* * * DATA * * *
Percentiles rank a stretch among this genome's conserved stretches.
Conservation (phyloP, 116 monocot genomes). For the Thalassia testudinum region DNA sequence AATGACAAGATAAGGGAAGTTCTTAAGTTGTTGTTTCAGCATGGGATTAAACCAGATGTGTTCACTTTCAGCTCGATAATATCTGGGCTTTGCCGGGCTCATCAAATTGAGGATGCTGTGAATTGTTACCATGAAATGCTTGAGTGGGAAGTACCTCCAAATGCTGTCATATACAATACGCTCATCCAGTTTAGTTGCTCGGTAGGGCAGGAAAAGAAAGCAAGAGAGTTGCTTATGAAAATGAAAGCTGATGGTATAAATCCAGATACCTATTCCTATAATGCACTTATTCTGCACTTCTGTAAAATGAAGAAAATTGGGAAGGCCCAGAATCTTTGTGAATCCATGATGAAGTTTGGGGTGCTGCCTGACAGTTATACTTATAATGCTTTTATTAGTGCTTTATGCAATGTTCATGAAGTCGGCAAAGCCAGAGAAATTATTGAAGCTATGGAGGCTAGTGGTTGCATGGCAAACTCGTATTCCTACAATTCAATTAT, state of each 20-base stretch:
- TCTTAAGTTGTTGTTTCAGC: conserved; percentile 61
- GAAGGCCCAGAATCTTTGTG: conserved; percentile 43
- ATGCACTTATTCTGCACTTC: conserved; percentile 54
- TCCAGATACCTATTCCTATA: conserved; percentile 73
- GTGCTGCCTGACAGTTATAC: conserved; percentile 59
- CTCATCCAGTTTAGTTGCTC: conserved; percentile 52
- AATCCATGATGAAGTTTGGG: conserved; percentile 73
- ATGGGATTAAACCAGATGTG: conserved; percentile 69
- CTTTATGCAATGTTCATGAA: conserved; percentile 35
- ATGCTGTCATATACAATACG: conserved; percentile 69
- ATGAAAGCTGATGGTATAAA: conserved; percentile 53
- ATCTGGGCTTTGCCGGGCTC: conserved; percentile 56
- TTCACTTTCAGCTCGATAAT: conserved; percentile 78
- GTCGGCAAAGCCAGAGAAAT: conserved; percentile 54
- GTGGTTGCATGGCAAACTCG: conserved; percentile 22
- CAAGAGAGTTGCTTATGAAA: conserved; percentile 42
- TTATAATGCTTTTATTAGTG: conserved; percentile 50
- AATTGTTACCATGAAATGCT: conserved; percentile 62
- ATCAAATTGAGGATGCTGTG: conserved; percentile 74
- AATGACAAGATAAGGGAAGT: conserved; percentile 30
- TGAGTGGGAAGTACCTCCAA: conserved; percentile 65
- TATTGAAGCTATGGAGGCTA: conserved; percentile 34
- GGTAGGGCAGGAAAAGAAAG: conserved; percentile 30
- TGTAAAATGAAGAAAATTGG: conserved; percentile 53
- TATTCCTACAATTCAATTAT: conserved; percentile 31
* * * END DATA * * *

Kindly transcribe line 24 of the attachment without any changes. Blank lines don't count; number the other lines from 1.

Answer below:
- TATTGAAGCTATGGAGGCTA: conserved; percentile 34